Training pilot died in 'high-impact' plane crash on Lake Ellesmere mudflats

Police worked with the Rescue Co-ordination Centre to locate the Cessna 172 aircraft in Lake...
Police worked with the Rescue Co-ordination Centre to locate the Cessna 172 aircraft in Lake Ellesmere on Thursday night.
A solo training pilot has died in a plane crash in Canterbury.

The pilot, who has not been named, was flying over Lake Ellesmere, south of Christchurch, in a Cessna 172 owned by the Canterbury Aero Club when the plane crashed on Thursday night.

Civil Aviation Authority spokesman Mike Richards said the pilot was conducting night flying exercises.

"The aircraft suffered a high-impact landing on the mud flats of Lake Ellesmere," he said.

"The CAA has sent two safety investigators from Wellington and one from Christchurch to the crash site.

"CAA will undertake a preliminary visual assessment of the site this morning using an authorised drone operator to take detailed photographs,  prior to the recovery of the aircraft.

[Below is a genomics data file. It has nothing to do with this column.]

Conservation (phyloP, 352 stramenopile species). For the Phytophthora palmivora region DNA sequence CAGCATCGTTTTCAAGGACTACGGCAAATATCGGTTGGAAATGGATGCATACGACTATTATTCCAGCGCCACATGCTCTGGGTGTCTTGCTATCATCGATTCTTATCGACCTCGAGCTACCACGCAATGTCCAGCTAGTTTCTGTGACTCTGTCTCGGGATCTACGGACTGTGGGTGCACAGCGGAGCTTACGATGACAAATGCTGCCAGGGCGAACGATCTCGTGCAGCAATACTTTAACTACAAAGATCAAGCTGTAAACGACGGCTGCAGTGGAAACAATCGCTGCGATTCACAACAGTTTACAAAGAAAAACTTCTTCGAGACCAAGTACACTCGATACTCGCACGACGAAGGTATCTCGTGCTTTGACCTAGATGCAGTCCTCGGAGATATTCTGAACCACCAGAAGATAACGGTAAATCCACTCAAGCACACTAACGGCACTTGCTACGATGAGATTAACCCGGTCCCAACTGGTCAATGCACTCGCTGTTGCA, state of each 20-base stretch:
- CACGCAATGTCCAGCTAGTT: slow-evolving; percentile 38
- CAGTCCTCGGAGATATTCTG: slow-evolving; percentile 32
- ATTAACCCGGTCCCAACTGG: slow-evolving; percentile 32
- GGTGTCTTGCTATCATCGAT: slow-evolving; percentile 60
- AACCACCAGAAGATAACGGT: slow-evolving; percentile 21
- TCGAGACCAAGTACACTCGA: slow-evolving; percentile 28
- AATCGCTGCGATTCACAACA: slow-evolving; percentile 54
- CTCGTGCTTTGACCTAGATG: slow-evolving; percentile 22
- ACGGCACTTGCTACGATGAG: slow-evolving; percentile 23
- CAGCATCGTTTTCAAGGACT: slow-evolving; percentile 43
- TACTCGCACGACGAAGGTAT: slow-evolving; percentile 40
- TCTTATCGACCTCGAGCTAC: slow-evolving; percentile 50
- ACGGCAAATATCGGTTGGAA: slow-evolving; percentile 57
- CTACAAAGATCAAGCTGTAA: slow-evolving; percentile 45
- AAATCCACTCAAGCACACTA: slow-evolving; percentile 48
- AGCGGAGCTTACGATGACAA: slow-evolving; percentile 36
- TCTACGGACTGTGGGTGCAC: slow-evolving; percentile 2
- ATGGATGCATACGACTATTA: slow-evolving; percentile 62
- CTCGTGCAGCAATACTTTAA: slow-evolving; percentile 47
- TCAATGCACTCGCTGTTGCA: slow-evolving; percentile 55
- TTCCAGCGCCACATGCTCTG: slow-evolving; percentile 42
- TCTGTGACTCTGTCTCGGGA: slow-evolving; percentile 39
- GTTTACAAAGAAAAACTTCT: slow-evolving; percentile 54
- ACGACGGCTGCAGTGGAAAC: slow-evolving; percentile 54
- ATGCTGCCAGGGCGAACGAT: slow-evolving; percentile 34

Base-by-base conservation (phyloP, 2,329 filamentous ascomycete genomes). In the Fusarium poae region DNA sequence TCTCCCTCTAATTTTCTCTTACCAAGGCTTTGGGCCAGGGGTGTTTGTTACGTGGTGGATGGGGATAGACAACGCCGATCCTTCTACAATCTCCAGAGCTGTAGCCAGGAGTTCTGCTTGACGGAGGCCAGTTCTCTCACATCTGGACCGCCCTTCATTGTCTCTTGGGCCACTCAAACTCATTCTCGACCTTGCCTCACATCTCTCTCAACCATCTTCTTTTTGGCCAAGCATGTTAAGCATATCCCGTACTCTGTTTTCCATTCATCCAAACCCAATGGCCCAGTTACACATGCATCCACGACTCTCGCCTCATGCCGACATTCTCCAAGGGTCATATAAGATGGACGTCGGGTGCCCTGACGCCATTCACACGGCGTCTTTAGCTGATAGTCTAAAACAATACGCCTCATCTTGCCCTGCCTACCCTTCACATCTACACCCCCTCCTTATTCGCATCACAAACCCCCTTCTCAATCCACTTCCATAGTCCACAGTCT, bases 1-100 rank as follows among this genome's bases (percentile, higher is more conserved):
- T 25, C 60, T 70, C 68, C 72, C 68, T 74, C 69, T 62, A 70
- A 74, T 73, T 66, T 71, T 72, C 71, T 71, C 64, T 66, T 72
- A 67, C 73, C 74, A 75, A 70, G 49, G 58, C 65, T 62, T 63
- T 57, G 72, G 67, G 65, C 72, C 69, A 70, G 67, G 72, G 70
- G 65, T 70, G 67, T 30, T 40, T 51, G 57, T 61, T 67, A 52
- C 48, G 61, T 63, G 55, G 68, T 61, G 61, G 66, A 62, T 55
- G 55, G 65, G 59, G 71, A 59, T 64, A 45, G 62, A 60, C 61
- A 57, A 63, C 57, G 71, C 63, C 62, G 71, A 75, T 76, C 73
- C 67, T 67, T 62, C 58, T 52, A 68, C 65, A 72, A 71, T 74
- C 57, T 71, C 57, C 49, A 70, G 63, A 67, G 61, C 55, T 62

"Any disturbance of the mudflats around the aircraft could compromise valuable evidence, so it is critical to record everything possible before moving the wreckage."

Maritime New Zealand's Rescue Co-ordination Centre picked up an emergency locator transmission about 10.20pm.

It dispatched the Christchurch rescue helicopter and ground searchers found the crash site about an hour later.

Police said the sole occupant of the plane was found deceased.

The pilot was undertaking a flight required for a night flying rating.

Canterbury Aero Club chief executive Jeremy Ford told Stuff : "It is with great regret that we must report the crash of one of our aircraft on a routine training flight over Lake Ellesmere.

"The pilot has not survived the impact."

Mr Ford said the pilot was a member of the club.

"The club is undertaking its emergency response procedure, which will include notifying next of kin. There is no immediate indication of the cause of the crash."

Police said the death will be referred to the Coroner.

The club is based at Christchurch Airport and is New Zealand's largest aero club. It provides a wide variety of training from introductory flights to commercial licences.

 

 

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